ST KILDA coach Brett Ratten has leapt to Max King's defence, condemning "unfair" criticism of the emerging star and the AFL playing fraternity as a whole.
King has been in the spotlight since his wayward goalkicking proved costly in the Saints' 21-point defeat to Geelong in round nine.
The key forward finished with 1.5 and endured an embarrassing moment when he tripped while trying to gather a loose ball near an open goal.
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Ratten still saw enough in King's performance to give him one vote in the AFL Coaches Association player of the year award, and would have given the 20-year-old a maximum five votes had he kicked straight.
"He took four contested marks, 10 marks ... (goalkicking) he didn't get right but his influence on the game and what we did ... he's had six shots on goal," Ratten said.
"The criticism on Max - yeah, we want him to kick goals - but I think it's pretty unfair.
"His influence on the game for a very young player... he was the best forward on the ground, I thought."
Ratten believes factors such as the reduced interchange cap, a return to longer games and league-enforced football department staff cuts during the COVID-19 pandemic have made AFL football a more difficult pursuit than ever for players.
"Whether it's been COVID or whatever with not coming to the footy each week, some of the criticism of not just our (St Kilda) players but players in general is pretty harsh, I think," Ratten said.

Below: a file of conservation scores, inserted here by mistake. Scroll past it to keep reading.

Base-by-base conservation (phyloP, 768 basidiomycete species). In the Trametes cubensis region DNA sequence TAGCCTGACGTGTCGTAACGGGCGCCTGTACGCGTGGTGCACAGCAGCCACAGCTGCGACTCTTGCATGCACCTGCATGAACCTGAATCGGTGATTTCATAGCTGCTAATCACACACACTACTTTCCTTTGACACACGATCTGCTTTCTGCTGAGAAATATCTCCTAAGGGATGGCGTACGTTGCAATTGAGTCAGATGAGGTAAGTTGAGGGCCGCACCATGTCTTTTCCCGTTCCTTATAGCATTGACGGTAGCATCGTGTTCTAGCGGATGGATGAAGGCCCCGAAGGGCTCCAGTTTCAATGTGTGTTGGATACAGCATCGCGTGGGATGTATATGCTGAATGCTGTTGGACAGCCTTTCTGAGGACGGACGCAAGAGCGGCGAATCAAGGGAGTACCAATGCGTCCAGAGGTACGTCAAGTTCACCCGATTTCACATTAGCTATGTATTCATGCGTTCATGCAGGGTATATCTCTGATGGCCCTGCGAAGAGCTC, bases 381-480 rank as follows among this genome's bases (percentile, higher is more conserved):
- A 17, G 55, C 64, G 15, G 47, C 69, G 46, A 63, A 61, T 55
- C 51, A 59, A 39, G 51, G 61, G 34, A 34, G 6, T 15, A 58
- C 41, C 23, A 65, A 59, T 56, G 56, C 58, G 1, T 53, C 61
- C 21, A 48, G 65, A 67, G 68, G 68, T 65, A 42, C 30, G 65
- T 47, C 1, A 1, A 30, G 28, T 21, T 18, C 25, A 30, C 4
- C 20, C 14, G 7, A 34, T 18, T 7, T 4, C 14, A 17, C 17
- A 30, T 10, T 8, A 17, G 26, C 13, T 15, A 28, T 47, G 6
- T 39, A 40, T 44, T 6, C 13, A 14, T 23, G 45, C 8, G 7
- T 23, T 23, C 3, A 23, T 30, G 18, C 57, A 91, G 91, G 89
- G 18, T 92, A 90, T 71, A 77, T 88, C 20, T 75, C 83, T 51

"People are expecting all these things and just flick a switch, but the game's not easy.
"It's more challenging this year than it's been ever in the history of the game.
"(Opinion) is one of the great things about our game but I think we're pretty quick to criticise at times."
King shapes as a key piece of the puzzle in the Saints' attempts to upset the red-hot Western Bulldogs at Marvel Stadium on Saturday night.
The 26-game forward, who has booted 13.18 for the season, has addressed his goal-kicking with St Kilda assistant coach Jarryd Roughead and head of football David Rath.
"It's more just going through his normal routine and footy clubs are great places to support people and help people," Ratten said.
"Sometimes everybody feels like they've got to help, but it's really just sticking to the process.
"He only needs to go through and talk to Roughy and David Rath, and that's about it.
"Everyone needs a little bit of a tweak at times but I don't think they've changed too much this week."